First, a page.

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Staying dry: Drought renews interest in water conservation

2013-05-28 Water Conservation - showerEveryone has at least a little bit of green in them.  It might be as simple as switching off a light to save electricity or as committed as recycling every scrap of paper, plastic or aluminum foil that comes your way.

But what about water? Are you as careful about using only what you need as you are about, say, turning off the iron when you leave your apartment? (Or going back to make sure you did.)

As author Charles Fishman notes in his book, “The Big Thirst,” water is the most familiar natural resource and the most important substance in our lives.  But we often take it for granted.  It’s cheap, safe and always there when we turn on the faucet.

“The ease with which water enters and leaves our lives allows us an indifference to our water supply,” he writes. “We are utterly ignorant of our own water-mark, of the amount of water required to float us through the day, and we are utterly indifferent to the mark our daily life leaves on the water supply.”

But the images of cracked fields and withered crops resulting from the drought that still grips a good deal of the country has nudged water – or more precisely the lack of it – into the national conversation.  And the word that keeps popping up in that conversation is conservation.

Let’s begin with one way we all use water. The typical American, on average, flushes the toilet five times a day at home, using 18.5 gallons, Fishman says. Every day as a nation 5.7 billion gallons of clean water is flushed down the toilet, according to Fishman.

Now consider what happens if you place a filled plastic water bottle in a conventional toilet water tank, one that uses three to seven gallons per flush. That simple act will displace enough water to save half a gallon to a gallon each use – and that’s no drop in the bucket (sorry).

Here are a few more tips from Water – Use it Wisely that every apartment dweller can employ to save H2O:

  • Run your washing machine and dishwasher only when they are full. You can save up to 1,000 gallons a month.
  • Collect the water you use for rinsing fruits and vegetables, and then reuse it to water houseplants.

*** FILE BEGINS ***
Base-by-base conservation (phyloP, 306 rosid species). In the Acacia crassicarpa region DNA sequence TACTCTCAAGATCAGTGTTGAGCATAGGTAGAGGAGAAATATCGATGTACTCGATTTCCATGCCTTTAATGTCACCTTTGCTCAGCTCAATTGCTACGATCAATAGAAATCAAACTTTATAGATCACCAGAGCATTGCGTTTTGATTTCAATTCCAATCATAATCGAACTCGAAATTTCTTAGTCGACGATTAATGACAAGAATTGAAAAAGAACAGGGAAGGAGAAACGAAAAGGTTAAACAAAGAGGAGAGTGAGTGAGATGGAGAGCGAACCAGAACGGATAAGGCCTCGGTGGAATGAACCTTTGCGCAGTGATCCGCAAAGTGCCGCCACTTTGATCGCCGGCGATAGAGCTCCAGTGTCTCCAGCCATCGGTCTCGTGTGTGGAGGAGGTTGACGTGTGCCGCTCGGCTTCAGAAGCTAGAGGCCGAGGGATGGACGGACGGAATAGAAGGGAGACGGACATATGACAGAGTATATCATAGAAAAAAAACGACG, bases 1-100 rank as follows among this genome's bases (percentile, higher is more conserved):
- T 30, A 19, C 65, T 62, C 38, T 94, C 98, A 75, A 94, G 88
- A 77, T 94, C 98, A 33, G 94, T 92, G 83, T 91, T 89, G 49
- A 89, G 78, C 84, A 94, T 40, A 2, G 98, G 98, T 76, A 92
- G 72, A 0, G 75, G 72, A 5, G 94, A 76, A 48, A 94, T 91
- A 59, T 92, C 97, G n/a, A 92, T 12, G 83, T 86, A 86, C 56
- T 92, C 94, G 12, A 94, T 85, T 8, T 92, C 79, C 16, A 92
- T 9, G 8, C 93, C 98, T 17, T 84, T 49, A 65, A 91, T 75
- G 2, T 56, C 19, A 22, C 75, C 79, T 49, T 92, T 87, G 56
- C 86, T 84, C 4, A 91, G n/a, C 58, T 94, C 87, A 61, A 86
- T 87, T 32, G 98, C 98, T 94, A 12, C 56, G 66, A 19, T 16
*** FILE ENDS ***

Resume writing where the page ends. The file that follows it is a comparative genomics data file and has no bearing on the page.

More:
• Shorten your shower by a minute or two and you’ll save up to 150 gallons per month.
  • Soak pots and pans instead of letting the water run while you scrape them clean.
  • Turn off the water while brushing your teeth and save 25 gallons a month. Turn off the water while you shave and save up to 300 gallons a month.
  • Drop your tissue in the trash instead of flushing it.
  • For hanging baskets, planters and pots, place ice cubes under the moss or dirt to give your plants a cool drink of water and help eliminate water overflow.

The freshwater initiative of National Geographic has plenty of information and tips and an eye-opening water footprint calculator.


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Spring cleaning: Make your home sparkle and shine with these green recipes

spring-clean-in-spring-1Ah, spring. It’s the time of year when the birds are chirping, the flowers are blooming, the days are longer and, for reasons that defy logic, we feel an urge to clean the house.

It is said that the spring cleaning ritual originated in ancient times and may have something to do with our body clocks (think hibernation). Culture and biology aside, spring is when manufacturers meet this collective urge to purge our homes of dust balls, pet hair and grease stains by pitching all manner of mops, sprays, brushes, paper towels, garbage bags and more.

Spring is also when the Internet is loaded with cleaning tips, including those of the green variety.  [A March 25 Doing Green Right blog provided recipes for DIY glass cleaners, so we’ll skip that.]

Here are a few other tips from a variety of online sources to make your home sparkle and shine:

(From the TLC Web site)